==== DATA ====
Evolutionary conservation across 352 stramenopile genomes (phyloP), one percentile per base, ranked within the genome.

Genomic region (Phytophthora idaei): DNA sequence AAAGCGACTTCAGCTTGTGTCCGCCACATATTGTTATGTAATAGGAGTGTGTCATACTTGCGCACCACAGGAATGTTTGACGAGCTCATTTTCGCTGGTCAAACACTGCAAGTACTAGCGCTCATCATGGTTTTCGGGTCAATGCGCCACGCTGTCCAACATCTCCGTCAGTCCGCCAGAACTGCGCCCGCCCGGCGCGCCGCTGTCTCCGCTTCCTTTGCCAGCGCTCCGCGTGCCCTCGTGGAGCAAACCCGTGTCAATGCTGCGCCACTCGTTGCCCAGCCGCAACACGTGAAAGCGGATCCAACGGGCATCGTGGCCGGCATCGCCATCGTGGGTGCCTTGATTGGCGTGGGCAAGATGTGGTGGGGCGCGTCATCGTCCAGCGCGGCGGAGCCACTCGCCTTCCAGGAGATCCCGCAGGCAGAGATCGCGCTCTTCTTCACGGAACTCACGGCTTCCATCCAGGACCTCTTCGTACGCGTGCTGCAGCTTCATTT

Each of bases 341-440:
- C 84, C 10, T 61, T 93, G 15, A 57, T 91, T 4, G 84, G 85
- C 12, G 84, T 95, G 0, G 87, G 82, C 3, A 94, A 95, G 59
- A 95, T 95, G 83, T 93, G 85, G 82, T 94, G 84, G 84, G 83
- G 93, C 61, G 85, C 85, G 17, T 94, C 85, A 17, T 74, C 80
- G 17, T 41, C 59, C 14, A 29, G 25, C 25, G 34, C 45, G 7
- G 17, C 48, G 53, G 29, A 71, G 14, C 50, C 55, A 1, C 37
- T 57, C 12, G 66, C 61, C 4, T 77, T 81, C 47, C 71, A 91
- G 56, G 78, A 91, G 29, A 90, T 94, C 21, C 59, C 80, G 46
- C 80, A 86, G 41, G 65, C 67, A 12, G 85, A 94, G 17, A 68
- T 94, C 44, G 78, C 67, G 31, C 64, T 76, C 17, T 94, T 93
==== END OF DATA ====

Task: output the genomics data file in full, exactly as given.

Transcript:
Evolutionary conservation across 352 stramenopile genomes (phyloP), one percentile per base, ranked within the genome.

Genomic region (Phytophthora idaei): DNA sequence AAAGCGACTTCAGCTTGTGTCCGCCACATATTGTTATGTAATAGGAGTGTGTCATACTTGCGCACCACAGGAATGTTTGACGAGCTCATTTTCGCTGGTCAAACACTGCAAGTACTAGCGCTCATCATGGTTTTCGGGTCAATGCGCCACGCTGTCCAACATCTCCGTCAGTCCGCCAGAACTGCGCCCGCCCGGCGCGCCGCTGTCTCCGCTTCCTTTGCCAGCGCTCCGCGTGCCCTCGTGGAGCAAACCCGTGTCAATGCTGCGCCACTCGTTGCCCAGCCGCAACACGTGAAAGCGGATCCAACGGGCATCGTGGCCGGCATCGCCATCGTGGGTGCCTTGATTGGCGTGGGCAAGATGTGGTGGGGCGCGTCATCGTCCAGCGCGGCGGAGCCACTCGCCTTCCAGGAGATCCCGCAGGCAGAGATCGCGCTCTTCTTCACGGAACTCACGGCTTCCATCCAGGACCTCTTCGTACGCGTGCTGCAGCTTCATTT

Each of bases 341-440:
- C 84, C 10, T 61, T 93, G 15, A 57, T 91, T 4, G 84, G 85
- C 12, G 84, T 95, G 0, G 87, G 82, C 3, A 94, A 95, G 59
- A 95, T 95, G 83, T 93, G 85, G 82, T 94, G 84, G 84, G 83
- G 93, C 61, G 85, C 85, G 17, T 94, C 85, A 17, T 74, C 80
- G 17, T 41, C 59, C 14, A 29, G 25, C 25, G 34, C 45, G 7
- G 17, C 48, G 53, G 29, A 71, G 14, C 50, C 55, A 1, C 37
- T 57, C 12, G 66, C 61, C 4, T 77, T 81, C 47, C 71, A 91
- G 56, G 78, A 91, G 29, A 90, T 94, C 21, C 59, C 80, G 46
- C 80, A 86, G 41, G 65, C 67, A 12, G 85, A 94, G 17, A 68
- T 94, C 44, G 78, C 67, G 31, C 64, T 76, C 17, T 94, T 93